Beatles Very First Stage And Handwritten Lyrics Being Auctioned
Julien's Auctions have announced that The Beatles At Hard Rock Caf� will be taking place on the 50th anniversary of the band's breakup on Friday, April 10 live at the Hard Rock Cafe in Times Square and online.
We were sent the following details: The auctions will feature nearly 300 Beatles items featuring some never-before-seen memorabilia, guitars and instruments, autographed items, rare vinyl, obscure licensed material and other rare and collectible artifacts.
One of the headlines of the annual Beatlemania auction extravaganza is the rare and original stage from the first Beatles performance. The band performed on this stage at Lathom Hall in Liverpool, England on May 14, 1960 for one night only as The Silver Beats (their original band name) in their first advertised concert booked by Liverpool promoter Brian Kelly. The stage, steeped in Beatles legend, was also the scene of the infamous fight involving original bass player Stu Sutcliffe, which some claim led to his death sixteen months later due to head injuries received during this fight. John Lennon also broke a finger in the scuffle while coming to the aid of his friend. The group, whose name became The Silver Beetles and then finally as The Beatles, would play at Lathom Hall on ten more occasions. Their final performance at Lathom Hall was on February 25, 1961, George Harrison's 18th Birthday. The stage (shown right), measuring 19 feet 8 inches x 9 feet 10 inches, from the hall built in 1884, has been meticulously removed and numbered so that it could easily be reassembled in the future. The stage's original wood planks have remained untouched with their Victorian era nails still anchored in the floor joists and is accompanied by a letter from Brian Corrigan, who purchased Lathom Hall in 1989 and reopened it as a throwback bar for fans of Merseybeat, the 1960s popular UK Rock 'N' Roll music genre. The estimate for this historic piece is $10,000-$20,000.
"This stage of the Fab Four's first performance is not only one of the most extraordinary artifacts ever to come to market from Beatles history, but all of music history," said Martin Nolan, Executive Director of Julien's Auctions. "We're thrilled to offer this remarkable and unique piece that set the stage for the auspicious start of the greatest Rock 'N' Roll band of all time as well as these other incredible and significant items that celebrate the magic of Beatlemania."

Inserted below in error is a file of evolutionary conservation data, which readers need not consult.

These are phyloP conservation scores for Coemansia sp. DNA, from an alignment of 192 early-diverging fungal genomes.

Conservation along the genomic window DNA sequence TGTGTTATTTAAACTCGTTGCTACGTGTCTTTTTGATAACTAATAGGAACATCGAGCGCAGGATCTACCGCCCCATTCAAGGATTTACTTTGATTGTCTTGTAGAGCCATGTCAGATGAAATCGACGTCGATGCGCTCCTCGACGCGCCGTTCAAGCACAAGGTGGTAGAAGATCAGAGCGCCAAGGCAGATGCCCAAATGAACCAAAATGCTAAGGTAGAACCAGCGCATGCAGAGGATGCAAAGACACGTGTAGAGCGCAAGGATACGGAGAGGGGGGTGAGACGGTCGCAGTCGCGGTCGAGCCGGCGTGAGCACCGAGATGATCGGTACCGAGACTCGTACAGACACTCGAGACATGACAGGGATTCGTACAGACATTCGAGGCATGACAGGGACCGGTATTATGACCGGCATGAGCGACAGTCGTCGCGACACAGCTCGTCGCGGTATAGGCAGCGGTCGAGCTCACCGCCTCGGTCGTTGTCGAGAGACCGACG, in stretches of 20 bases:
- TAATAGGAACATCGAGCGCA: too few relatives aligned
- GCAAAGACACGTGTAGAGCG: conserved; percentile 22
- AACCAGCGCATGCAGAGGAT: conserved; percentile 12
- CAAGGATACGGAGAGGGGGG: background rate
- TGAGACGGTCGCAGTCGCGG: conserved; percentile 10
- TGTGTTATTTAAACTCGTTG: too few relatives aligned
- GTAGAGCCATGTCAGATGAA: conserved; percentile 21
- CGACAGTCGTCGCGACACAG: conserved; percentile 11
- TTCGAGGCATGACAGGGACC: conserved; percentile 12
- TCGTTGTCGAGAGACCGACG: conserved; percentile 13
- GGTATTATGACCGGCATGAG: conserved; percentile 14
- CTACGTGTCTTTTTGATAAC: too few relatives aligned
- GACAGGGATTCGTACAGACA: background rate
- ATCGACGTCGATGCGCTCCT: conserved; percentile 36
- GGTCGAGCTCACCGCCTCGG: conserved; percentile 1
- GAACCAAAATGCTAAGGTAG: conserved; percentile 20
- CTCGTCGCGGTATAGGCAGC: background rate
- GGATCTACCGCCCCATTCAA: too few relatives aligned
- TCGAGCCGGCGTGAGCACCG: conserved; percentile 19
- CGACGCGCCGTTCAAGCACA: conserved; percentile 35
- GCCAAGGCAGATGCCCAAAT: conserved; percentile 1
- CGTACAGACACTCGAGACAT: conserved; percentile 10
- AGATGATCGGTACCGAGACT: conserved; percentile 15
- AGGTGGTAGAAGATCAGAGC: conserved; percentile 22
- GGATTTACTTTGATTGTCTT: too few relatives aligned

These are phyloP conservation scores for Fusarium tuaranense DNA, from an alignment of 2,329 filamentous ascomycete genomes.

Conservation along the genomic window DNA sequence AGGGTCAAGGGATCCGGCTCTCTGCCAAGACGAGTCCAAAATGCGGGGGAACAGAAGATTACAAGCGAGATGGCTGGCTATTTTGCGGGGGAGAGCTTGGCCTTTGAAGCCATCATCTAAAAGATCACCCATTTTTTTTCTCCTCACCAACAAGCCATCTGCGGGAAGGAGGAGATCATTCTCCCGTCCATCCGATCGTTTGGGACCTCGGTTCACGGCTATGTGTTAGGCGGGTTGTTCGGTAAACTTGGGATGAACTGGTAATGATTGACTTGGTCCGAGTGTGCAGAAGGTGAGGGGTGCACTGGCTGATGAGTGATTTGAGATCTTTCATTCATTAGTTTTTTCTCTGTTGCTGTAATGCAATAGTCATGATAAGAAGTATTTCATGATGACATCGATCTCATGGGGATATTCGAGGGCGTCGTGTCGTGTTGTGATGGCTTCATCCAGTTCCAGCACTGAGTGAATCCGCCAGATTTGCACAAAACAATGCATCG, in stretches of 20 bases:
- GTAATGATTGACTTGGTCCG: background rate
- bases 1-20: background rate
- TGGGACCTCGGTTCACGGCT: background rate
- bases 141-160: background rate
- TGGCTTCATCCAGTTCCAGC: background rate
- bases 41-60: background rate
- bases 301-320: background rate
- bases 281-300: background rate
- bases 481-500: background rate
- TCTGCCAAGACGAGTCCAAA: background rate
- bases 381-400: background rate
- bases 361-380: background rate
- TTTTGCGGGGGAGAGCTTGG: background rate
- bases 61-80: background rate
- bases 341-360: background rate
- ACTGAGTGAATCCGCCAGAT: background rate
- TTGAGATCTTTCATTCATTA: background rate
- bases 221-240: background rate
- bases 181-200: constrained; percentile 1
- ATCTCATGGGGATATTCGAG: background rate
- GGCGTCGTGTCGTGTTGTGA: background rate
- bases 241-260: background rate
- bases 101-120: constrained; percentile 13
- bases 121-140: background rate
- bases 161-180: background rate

Highlights include Paul McCartney's handwritten lyrics to the 1968 Beatles' classic "Hey Jude" (estimate: $160,000-$180,000), used in studio for its recording at Trident Studios, London in July 1968 (shown left); a Spalding baseball signed by John Lennon, Paul McCartney, George Harrison, and Ringo Starr from The Beatles final U.S. concert in San Francisco's Candlestick Park, which was demolished in 2015 (estimate: $80,000-$100,000); an original shooting script page with drawings, notes, and ideas handwritten by Paul McCartney regarding the filming of the music video (directed by McCartney and shot in November 1967) for The Beatles song "Hello, Goodbye" (estimate: $70,000-$90,000); John Lennon and Yoko Ono's "BAGISM" drawing, featured in the couple's 1969 Bed in Peace documentary as part of their demonstration against the Vietnam War (estimate: $80,000-$100,000); a pair of vintage camel beige wide-cut corduroy trousers worn by John Lennon (shown below right) on the Magical Mystery Tour in the 1960s (estimate: $20,000 -$30,000); a pen on paper caricature drawing of a three legged pirate created by John Lennon for his 1963 book, In His Own Write, which contained a story about a pirate named Large John and his small friend Jack Hawkins, who search an island for buried treasure (estimate: $20,000-$30,000); a floor standing brass ashtray used by Ringo Starr who requested to have it at the band's Abbey Road recordings in the 1960s (estimate: $6,000-$8,000) and more.